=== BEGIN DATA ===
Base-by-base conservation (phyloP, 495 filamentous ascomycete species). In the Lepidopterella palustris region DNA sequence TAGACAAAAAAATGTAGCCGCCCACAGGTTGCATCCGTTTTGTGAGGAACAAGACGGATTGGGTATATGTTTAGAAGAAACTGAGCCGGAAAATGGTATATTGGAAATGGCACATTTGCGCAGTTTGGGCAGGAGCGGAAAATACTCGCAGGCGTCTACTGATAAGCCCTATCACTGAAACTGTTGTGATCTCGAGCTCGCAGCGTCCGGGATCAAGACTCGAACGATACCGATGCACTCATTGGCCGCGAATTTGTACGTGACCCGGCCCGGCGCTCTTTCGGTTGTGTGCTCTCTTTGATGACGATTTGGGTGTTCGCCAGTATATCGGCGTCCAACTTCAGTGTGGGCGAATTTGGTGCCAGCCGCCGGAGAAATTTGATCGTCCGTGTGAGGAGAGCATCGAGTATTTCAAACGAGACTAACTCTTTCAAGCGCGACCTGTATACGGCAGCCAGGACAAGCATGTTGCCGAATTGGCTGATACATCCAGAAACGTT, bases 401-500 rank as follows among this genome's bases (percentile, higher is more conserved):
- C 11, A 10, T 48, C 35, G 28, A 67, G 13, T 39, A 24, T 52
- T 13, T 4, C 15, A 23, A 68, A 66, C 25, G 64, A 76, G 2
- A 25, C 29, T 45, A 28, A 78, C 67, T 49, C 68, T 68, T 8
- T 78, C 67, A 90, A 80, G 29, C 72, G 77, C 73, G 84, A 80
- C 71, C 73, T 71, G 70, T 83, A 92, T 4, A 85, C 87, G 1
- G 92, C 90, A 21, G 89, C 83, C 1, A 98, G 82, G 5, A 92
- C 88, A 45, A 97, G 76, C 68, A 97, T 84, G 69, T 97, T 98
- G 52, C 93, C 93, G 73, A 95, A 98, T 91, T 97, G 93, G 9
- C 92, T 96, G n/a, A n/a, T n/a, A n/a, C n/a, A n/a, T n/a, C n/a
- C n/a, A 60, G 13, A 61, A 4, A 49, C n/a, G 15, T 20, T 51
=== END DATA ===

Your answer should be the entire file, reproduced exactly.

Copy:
Base-by-base conservation (phyloP, 495 filamentous ascomycete species). In the Lepidopterella palustris region DNA sequence TAGACAAAAAAATGTAGCCGCCCACAGGTTGCATCCGTTTTGTGAGGAACAAGACGGATTGGGTATATGTTTAGAAGAAACTGAGCCGGAAAATGGTATATTGGAAATGGCACATTTGCGCAGTTTGGGCAGGAGCGGAAAATACTCGCAGGCGTCTACTGATAAGCCCTATCACTGAAACTGTTGTGATCTCGAGCTCGCAGCGTCCGGGATCAAGACTCGAACGATACCGATGCACTCATTGGCCGCGAATTTGTACGTGACCCGGCCCGGCGCTCTTTCGGTTGTGTGCTCTCTTTGATGACGATTTGGGTGTTCGCCAGTATATCGGCGTCCAACTTCAGTGTGGGCGAATTTGGTGCCAGCCGCCGGAGAAATTTGATCGTCCGTGTGAGGAGAGCATCGAGTATTTCAAACGAGACTAACTCTTTCAAGCGCGACCTGTATACGGCAGCCAGGACAAGCATGTTGCCGAATTGGCTGATACATCCAGAAACGTT, bases 401-500 rank as follows among this genome's bases (percentile, higher is more conserved):
- C 11, A 10, T 48, C 35, G 28, A 67, G 13, T 39, A 24, T 52
- T 13, T 4, C 15, A 23, A 68, A 66, C 25, G 64, A 76, G 2
- A 25, C 29, T 45, A 28, A 78, C 67, T 49, C 68, T 68, T 8
- T 78, C 67, A 90, A 80, G 29, C 72, G 77, C 73, G 84, A 80
- C 71, C 73, T 71, G 70, T 83, A 92, T 4, A 85, C 87, G 1
- G 92, C 90, A 21, G 89, C 83, C 1, A 98, G 82, G 5, A 92
- C 88, A 45, A 97, G 76, C 68, A 97, T 84, G 69, T 97, T 98
- G 52, C 93, C 93, G 73, A 95, A 98, T 91, T 97, G 93, G 9
- C 92, T 96, G n/a, A n/a, T n/a, A n/a, C n/a, A n/a, T n/a, C n/a
- C n/a, A 60, G 13, A 61, A 4, A 49, C n/a, G 15, T 20, T 51